An Aristotelian Perspective
New Horizons in Leadership Studies series
Chapter 3: Governance and Government from an Aristotelian Perspective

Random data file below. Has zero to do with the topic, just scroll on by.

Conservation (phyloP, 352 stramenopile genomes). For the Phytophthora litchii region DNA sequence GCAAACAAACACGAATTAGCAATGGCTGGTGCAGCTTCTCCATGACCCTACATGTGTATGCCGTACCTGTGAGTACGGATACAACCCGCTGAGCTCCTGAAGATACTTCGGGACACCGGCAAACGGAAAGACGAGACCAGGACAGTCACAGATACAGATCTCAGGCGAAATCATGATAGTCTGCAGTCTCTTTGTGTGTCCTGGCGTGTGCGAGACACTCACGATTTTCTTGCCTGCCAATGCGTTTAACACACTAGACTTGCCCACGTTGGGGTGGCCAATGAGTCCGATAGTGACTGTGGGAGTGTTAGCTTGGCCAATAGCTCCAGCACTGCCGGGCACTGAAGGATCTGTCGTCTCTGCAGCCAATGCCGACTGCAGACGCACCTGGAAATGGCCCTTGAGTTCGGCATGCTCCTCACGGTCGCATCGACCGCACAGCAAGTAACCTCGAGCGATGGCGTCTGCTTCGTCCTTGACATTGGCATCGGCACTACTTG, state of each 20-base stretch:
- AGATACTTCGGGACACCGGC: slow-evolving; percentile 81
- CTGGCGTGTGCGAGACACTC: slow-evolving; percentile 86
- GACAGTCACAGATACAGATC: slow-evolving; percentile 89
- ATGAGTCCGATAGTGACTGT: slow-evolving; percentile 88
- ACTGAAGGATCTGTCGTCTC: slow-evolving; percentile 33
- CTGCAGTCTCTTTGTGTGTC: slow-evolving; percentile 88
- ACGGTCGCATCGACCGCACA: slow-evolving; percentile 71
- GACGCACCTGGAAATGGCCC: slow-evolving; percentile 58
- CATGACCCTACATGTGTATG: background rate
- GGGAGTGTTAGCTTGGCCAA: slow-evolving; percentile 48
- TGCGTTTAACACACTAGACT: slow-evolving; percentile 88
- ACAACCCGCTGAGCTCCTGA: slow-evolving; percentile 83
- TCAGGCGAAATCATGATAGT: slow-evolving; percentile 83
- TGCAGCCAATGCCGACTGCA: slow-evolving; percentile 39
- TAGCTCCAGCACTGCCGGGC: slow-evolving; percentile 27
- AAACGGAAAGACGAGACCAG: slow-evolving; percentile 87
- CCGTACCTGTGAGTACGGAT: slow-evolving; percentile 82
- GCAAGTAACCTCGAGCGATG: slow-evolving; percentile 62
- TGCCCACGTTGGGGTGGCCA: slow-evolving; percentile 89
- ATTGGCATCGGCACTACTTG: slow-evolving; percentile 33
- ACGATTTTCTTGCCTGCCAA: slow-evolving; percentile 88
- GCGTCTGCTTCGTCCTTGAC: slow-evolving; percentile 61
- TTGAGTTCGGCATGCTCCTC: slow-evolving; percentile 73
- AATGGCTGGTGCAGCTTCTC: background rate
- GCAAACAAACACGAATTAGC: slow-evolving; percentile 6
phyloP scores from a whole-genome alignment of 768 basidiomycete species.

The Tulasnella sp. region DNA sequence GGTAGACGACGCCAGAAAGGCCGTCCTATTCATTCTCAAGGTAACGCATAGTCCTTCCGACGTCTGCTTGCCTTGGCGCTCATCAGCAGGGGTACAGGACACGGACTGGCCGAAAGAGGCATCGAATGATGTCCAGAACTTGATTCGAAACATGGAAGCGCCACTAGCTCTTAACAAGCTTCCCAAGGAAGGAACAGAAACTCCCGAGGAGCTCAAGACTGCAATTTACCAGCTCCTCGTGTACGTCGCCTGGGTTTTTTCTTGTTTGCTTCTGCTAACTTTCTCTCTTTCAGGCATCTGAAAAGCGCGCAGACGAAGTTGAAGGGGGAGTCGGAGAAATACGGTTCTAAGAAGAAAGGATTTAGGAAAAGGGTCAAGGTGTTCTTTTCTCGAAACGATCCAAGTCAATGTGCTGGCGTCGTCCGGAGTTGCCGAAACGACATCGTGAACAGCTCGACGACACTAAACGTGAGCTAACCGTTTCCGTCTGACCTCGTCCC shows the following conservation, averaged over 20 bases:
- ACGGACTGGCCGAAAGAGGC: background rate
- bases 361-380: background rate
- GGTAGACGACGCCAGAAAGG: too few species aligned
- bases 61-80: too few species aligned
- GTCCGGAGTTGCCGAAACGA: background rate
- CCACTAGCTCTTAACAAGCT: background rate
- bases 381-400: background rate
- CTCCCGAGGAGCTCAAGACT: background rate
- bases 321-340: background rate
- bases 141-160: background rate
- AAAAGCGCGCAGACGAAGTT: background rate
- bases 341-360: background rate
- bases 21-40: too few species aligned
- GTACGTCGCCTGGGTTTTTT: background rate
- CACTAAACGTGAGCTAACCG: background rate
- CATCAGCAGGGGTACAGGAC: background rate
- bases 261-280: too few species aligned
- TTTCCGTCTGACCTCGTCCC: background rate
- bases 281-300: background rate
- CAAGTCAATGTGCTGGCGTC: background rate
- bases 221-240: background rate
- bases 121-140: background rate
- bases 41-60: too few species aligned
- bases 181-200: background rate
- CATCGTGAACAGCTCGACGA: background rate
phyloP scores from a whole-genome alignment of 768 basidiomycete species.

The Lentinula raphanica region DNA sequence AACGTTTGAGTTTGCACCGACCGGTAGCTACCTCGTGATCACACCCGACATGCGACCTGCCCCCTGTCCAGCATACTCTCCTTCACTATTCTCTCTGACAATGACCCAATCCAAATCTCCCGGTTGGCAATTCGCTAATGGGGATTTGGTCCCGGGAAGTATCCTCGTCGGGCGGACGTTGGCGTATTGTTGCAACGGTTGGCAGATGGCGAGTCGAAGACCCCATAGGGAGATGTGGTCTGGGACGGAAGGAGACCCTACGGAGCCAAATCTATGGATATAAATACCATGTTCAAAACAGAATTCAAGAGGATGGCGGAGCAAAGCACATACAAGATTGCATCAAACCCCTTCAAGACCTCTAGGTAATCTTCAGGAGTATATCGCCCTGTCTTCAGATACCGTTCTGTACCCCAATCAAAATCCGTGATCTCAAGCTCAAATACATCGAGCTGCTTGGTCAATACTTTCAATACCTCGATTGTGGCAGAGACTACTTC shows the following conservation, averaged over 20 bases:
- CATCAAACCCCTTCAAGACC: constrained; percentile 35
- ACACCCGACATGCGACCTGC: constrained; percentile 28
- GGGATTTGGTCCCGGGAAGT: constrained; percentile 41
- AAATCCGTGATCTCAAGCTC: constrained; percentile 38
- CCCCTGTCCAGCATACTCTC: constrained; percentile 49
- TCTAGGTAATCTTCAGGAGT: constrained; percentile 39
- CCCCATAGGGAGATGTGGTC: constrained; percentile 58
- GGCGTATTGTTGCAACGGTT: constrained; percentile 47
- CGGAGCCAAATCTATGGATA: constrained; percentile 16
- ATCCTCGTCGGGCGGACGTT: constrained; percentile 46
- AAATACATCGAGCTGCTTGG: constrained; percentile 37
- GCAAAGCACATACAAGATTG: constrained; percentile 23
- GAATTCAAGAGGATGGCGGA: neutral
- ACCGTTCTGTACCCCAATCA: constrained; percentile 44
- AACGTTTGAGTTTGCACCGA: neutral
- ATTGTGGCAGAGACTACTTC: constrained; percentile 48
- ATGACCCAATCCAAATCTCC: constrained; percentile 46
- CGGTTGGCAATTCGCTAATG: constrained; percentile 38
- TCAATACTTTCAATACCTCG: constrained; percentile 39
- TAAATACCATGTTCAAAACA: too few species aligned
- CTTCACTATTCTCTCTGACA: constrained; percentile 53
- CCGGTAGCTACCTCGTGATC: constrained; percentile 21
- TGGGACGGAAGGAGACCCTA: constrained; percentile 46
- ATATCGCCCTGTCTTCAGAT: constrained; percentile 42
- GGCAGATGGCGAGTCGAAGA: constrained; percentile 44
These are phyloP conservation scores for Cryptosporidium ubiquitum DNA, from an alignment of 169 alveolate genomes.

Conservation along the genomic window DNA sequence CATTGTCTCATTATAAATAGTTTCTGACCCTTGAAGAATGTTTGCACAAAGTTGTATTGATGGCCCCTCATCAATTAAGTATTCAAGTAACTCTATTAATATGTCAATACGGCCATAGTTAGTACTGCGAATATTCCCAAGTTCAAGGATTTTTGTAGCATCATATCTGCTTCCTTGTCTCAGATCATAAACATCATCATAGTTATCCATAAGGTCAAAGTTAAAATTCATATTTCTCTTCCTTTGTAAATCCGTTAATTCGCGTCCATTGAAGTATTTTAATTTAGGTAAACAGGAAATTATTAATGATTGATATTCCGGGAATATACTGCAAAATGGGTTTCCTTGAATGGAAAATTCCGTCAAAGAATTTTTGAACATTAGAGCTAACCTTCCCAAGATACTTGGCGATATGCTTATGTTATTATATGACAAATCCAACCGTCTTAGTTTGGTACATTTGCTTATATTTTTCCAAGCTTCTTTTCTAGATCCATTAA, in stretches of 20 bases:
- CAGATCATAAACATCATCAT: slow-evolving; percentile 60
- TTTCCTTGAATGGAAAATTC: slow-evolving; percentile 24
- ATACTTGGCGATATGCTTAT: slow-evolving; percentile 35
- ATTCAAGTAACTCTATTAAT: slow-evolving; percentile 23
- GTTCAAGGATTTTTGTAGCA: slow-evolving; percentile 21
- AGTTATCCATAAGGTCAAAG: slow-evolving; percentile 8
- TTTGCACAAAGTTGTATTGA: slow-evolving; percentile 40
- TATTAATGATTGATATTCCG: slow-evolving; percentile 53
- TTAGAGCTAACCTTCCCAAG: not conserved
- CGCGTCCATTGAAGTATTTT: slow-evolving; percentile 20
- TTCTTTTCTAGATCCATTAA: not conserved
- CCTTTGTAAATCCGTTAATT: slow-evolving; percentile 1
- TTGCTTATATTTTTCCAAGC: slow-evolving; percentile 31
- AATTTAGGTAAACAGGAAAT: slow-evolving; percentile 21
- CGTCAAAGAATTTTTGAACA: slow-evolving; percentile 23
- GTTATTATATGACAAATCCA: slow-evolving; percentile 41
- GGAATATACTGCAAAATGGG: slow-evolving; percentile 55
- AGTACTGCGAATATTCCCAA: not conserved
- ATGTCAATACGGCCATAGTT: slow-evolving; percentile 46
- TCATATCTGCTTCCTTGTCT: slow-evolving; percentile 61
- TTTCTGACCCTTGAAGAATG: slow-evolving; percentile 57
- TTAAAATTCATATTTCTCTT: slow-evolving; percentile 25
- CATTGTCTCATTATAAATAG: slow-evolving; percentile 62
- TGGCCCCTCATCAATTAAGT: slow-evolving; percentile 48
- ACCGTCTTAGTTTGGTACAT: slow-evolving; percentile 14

Whenever one hears the word ‘govern’ and its cognates, such as ‘governance’ and ‘government’, the notions of ‘authority’ and the exercise of power and control immediately come to mind. Normally, one also thinks of a political unit such as the state in its dual role as both the subject and the object of the act of governing. The state governs the lives of those found under its authority, although at the same time – and in the best of cases – those who live under the state’s authority are precisely the ones who determine how the state should go about this task. In other words, the state is ideally an instrument through which the very same people who are subject to its authority do in fact govern themselves. It is indeed surprising that none of these associations takes place upon a simple reading of the deﬁnition of a corporate governance system: the complex set of constraints that shape the ex-post bargaining over the quasirents in the course of a relationship (Williamson, 1985). Not even after it is explained that the deﬁnition refers to a contractual relationship of an incomplete kind, such that no previous agreement on how to divide the spoils (so to speak) arising from the relationship can be made. A governance system seems to indicate rules of bargaining over contigent future goods that escape contractual agreements. This distance between the common understanding of what it means to govern and the formula aﬀorded us by a corporate governance...
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